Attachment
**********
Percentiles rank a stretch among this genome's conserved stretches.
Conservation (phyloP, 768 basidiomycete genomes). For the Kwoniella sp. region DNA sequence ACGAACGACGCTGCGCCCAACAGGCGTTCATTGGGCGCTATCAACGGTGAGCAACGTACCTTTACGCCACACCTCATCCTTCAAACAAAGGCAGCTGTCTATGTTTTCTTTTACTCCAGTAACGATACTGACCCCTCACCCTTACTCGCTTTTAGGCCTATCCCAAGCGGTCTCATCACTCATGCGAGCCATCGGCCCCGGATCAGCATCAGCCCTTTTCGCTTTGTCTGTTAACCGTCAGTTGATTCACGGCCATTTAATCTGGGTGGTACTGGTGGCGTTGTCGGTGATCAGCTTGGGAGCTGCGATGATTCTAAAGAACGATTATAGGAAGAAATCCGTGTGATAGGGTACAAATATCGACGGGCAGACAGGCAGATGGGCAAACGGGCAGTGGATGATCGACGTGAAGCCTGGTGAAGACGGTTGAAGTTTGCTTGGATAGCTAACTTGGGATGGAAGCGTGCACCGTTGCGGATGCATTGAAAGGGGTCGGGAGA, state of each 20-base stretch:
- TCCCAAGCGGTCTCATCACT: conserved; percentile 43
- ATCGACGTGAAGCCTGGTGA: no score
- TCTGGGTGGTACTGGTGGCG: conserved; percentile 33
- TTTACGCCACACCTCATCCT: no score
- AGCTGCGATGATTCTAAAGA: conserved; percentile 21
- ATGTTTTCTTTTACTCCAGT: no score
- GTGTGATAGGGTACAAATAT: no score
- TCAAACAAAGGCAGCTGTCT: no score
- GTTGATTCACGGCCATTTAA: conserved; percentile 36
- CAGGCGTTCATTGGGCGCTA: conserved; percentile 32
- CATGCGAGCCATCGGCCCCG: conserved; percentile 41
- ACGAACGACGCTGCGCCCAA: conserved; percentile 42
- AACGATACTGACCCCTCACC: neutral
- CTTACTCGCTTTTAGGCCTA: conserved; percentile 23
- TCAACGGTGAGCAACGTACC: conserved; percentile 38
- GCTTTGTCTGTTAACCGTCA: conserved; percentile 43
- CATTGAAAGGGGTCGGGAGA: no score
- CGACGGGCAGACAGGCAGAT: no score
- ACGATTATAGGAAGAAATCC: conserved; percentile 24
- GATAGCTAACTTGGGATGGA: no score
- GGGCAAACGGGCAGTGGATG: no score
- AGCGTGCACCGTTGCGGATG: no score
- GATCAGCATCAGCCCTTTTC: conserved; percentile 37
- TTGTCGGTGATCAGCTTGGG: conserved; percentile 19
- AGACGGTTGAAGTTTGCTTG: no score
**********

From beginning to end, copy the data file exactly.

Percentiles rank a stretch among this genome's conserved stretches.
Conservation (phyloP, 768 basidiomycete genomes). For the Kwoniella sp. region DNA sequence ACGAACGACGCTGCGCCCAACAGGCGTTCATTGGGCGCTATCAACGGTGAGCAACGTACCTTTACGCCACACCTCATCCTTCAAACAAAGGCAGCTGTCTATGTTTTCTTTTACTCCAGTAACGATACTGACCCCTCACCCTTACTCGCTTTTAGGCCTATCCCAAGCGGTCTCATCACTCATGCGAGCCATCGGCCCCGGATCAGCATCAGCCCTTTTCGCTTTGTCTGTTAACCGTCAGTTGATTCACGGCCATTTAATCTGGGTGGTACTGGTGGCGTTGTCGGTGATCAGCTTGGGAGCTGCGATGATTCTAAAGAACGATTATAGGAAGAAATCCGTGTGATAGGGTACAAATATCGACGGGCAGACAGGCAGATGGGCAAACGGGCAGTGGATGATCGACGTGAAGCCTGGTGAAGACGGTTGAAGTTTGCTTGGATAGCTAACTTGGGATGGAAGCGTGCACCGTTGCGGATGCATTGAAAGGGGTCGGGAGA, state of each 20-base stretch:
- TCCCAAGCGGTCTCATCACT: conserved; percentile 43
- ATCGACGTGAAGCCTGGTGA: no score
- TCTGGGTGGTACTGGTGGCG: conserved; percentile 33
- TTTACGCCACACCTCATCCT: no score
- AGCTGCGATGATTCTAAAGA: conserved; percentile 21
- ATGTTTTCTTTTACTCCAGT: no score
- GTGTGATAGGGTACAAATAT: no score
- TCAAACAAAGGCAGCTGTCT: no score
- GTTGATTCACGGCCATTTAA: conserved; percentile 36
- CAGGCGTTCATTGGGCGCTA: conserved; percentile 32
- CATGCGAGCCATCGGCCCCG: conserved; percentile 41
- ACGAACGACGCTGCGCCCAA: conserved; percentile 42
- AACGATACTGACCCCTCACC: neutral
- CTTACTCGCTTTTAGGCCTA: conserved; percentile 23
- TCAACGGTGAGCAACGTACC: conserved; percentile 38
- GCTTTGTCTGTTAACCGTCA: conserved; percentile 43
- CATTGAAAGGGGTCGGGAGA: no score
- CGACGGGCAGACAGGCAGAT: no score
- ACGATTATAGGAAGAAATCC: conserved; percentile 24
- GATAGCTAACTTGGGATGGA: no score
- GGGCAAACGGGCAGTGGATG: no score
- AGCGTGCACCGTTGCGGATG: no score
- GATCAGCATCAGCCCTTTTC: conserved; percentile 37
- TTGTCGGTGATCAGCTTGGG: conserved; percentile 19
- AGACGGTTGAAGTTTGCTTG: no score